2022 marked the launch of our Team Delivery Awards, which celebrated internal and external engagements that wowed us. The awards included Above & Beyond (for a small and large team who worked on projects that were technically complex and took creativity on the part of each team member to deliver an incredible final product), Client Excellence (for a small and large team whose hard work was praised by their clients, either through client testimonials, additional referrals or raving fan submissions) and Trailblazer (a team who was innovative and brought game-changing ideas to a project). In the process of reviewing all of the impressive nominations, I had the chance to learn more about these engagements and reflect on some of the lessons that I, as well as our entire team, could take with us. Here are five things that the Team Delivery Awards winners have taught me.
Don’t get stymied by internal “walls”
An enterprise logistics client needed to get this department’s first customer-facing application to market. Throughout the process, our team sometimes ran into individuals and groups who were hesitant to do something that wasn’t “by the book”. Large organizations are often risk averse and set up to say no first, so it requires some strategy to figure out how to hoist your team over those internal “walls.” You’ve got to be resilient, persistent, confident in your capabilities and in the ultimate success of the mission. This team was all of that and more, charting new territory with the client’s DevOps and internal teams within a huge, global organization. This team helped our client be the first to market with this type of application, giving them an edge over their competition. Additionally, client feedback on this system has been overwhelmingly positive from Customer Net Promoter Score (NPS) ratings to internal teams now arguing over what great new features should be added to the system.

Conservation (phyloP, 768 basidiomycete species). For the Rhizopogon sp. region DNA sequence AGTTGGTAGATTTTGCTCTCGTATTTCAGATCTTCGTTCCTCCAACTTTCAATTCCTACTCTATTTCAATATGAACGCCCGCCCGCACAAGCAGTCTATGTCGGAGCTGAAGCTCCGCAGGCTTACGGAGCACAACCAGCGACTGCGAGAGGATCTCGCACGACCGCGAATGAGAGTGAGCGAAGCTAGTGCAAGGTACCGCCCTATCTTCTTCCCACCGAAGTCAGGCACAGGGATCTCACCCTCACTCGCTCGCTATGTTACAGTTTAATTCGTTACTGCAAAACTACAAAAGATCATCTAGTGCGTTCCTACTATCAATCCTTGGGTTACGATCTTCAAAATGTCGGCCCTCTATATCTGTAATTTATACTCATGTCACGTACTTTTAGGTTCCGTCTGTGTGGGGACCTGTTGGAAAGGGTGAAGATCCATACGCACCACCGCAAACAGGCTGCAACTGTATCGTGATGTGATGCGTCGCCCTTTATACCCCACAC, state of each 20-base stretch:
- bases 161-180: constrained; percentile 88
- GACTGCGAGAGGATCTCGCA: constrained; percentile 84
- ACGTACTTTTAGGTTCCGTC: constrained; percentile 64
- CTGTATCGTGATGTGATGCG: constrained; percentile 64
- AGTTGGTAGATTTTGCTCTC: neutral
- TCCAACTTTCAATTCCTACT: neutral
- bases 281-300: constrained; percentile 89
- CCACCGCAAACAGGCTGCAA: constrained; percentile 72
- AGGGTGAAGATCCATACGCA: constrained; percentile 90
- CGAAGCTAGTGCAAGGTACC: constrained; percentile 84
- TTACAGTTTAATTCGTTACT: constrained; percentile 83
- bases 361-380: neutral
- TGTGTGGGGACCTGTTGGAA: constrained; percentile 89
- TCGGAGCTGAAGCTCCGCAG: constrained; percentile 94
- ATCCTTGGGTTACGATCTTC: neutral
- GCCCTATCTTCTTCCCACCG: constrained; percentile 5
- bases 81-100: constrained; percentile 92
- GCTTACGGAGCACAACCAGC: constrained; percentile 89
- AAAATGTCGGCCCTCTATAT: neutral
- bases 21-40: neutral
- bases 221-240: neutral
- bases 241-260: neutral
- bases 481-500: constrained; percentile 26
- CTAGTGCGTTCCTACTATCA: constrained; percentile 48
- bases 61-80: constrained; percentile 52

Build purpose-driven solutions
What would you do if you knew that some of society’s most vulnerable people were overpaying for prescription drugs? That’s the problem that our client and our team set out to rectify. They provide information to pharmacies and pharmaceutical companies to help healthcare providers choose the lowest-cost prescription drugs when discounts and volumes are incorporated for the buyer. This solution would help seniors and Medicare recipients, who according to Weiss Research overpay for prescription drug coverage 85% of the time. Our client had huge amounts of data, but their processes for collecting that data were complicated and largely manual. It involved FTP and Excel files, MS-Access databases, an out of date Oracle product and limited Tableau reporting. In short, there was a big chance that the data could be inaccurate and conflicting. Our team took all of these data points and created a single database on Azure as the first step. Subsequently the team built a set of tools and analysis capabilities to easily access and analyze the data. They ensured our client had a comprehensive, easy-to-use solution that gave them confidence in their data and automated compliance to meet HIPAA/HITRUST requirements. And more importantly, it’ll provide senior citizens the insights they need to make smarter choices when buying prescription drugs.
Teach a client to fish…
Have you ever heard the phrase “give a person a fish and you feed them for a day; teach a person to fish and feed them for a lifetime”? A fast-growing SaaS company engaged with us to help them build the user experience of their revenue-generating platform. Through new filters and views, it would enable their customers to easily learn how to use the tool. Our User Experience (UX) team proved their capabilities by iteratively demonstrating options and recommendations to the CTO and CEO, who were involved in design reviews. They were so impressed with our UX team’s leadership and vision they asked our team leaders to temporarily direct and manage our client’s UX design department. This involved leading the recruitment of the new UX Director and their team, building and aligning their UX team as it was hired and defining and implementing UX best practices within their software development life cycle. By helping our client define and implement their own UX best practices, they set themselves up to be UX leaders within their organization and enabled them to feed themselves.